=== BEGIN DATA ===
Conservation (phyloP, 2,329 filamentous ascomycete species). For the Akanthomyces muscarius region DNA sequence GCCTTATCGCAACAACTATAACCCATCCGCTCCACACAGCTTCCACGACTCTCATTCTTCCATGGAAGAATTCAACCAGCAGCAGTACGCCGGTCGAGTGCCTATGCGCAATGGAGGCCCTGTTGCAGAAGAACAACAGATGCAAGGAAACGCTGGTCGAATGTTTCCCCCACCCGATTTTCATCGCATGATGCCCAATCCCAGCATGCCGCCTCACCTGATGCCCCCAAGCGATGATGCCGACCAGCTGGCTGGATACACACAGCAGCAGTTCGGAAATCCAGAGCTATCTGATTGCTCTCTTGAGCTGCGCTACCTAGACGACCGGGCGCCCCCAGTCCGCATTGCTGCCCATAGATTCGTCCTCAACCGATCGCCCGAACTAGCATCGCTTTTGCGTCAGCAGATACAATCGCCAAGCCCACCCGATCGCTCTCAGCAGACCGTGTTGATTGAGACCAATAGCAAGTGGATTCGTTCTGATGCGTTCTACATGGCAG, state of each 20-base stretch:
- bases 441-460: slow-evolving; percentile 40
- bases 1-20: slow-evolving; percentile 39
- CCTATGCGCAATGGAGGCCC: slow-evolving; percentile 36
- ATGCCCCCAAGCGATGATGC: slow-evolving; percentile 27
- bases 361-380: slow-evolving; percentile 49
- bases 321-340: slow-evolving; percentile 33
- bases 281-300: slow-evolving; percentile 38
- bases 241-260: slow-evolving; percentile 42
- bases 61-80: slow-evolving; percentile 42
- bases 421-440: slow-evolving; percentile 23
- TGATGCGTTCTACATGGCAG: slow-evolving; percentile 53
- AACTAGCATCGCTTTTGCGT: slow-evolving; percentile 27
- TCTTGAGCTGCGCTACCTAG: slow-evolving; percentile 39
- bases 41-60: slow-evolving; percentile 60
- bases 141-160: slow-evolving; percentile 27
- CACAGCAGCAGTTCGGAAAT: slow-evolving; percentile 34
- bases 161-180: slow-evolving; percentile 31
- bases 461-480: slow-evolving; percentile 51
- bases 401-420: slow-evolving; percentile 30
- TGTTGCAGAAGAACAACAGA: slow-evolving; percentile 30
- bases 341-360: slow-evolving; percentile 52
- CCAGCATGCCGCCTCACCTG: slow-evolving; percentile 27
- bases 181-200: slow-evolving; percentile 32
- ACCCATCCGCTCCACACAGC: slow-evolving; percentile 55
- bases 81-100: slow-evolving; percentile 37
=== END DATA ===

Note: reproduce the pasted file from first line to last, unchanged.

Conservation (phyloP, 2,329 filamentous ascomycete species). For the Akanthomyces muscarius region DNA sequence GCCTTATCGCAACAACTATAACCCATCCGCTCCACACAGCTTCCACGACTCTCATTCTTCCATGGAAGAATTCAACCAGCAGCAGTACGCCGGTCGAGTGCCTATGCGCAATGGAGGCCCTGTTGCAGAAGAACAACAGATGCAAGGAAACGCTGGTCGAATGTTTCCCCCACCCGATTTTCATCGCATGATGCCCAATCCCAGCATGCCGCCTCACCTGATGCCCCCAAGCGATGATGCCGACCAGCTGGCTGGATACACACAGCAGCAGTTCGGAAATCCAGAGCTATCTGATTGCTCTCTTGAGCTGCGCTACCTAGACGACCGGGCGCCCCCAGTCCGCATTGCTGCCCATAGATTCGTCCTCAACCGATCGCCCGAACTAGCATCGCTTTTGCGTCAGCAGATACAATCGCCAAGCCCACCCGATCGCTCTCAGCAGACCGTGTTGATTGAGACCAATAGCAAGTGGATTCGTTCTGATGCGTTCTACATGGCAG, state of each 20-base stretch:
- bases 441-460: slow-evolving; percentile 40
- bases 1-20: slow-evolving; percentile 39
- CCTATGCGCAATGGAGGCCC: slow-evolving; percentile 36
- ATGCCCCCAAGCGATGATGC: slow-evolving; percentile 27
- bases 361-380: slow-evolving; percentile 49
- bases 321-340: slow-evolving; percentile 33
- bases 281-300: slow-evolving; percentile 38
- bases 241-260: slow-evolving; percentile 42
- bases 61-80: slow-evolving; percentile 42
- bases 421-440: slow-evolving; percentile 23
- TGATGCGTTCTACATGGCAG: slow-evolving; percentile 53
- AACTAGCATCGCTTTTGCGT: slow-evolving; percentile 27
- TCTTGAGCTGCGCTACCTAG: slow-evolving; percentile 39
- bases 41-60: slow-evolving; percentile 60
- bases 141-160: slow-evolving; percentile 27
- CACAGCAGCAGTTCGGAAAT: slow-evolving; percentile 34
- bases 161-180: slow-evolving; percentile 31
- bases 461-480: slow-evolving; percentile 51
- bases 401-420: slow-evolving; percentile 30
- TGTTGCAGAAGAACAACAGA: slow-evolving; percentile 30
- bases 341-360: slow-evolving; percentile 52
- CCAGCATGCCGCCTCACCTG: slow-evolving; percentile 27
- bases 181-200: slow-evolving; percentile 32
- ACCCATCCGCTCCACACAGC: slow-evolving; percentile 55
- bases 81-100: slow-evolving; percentile 37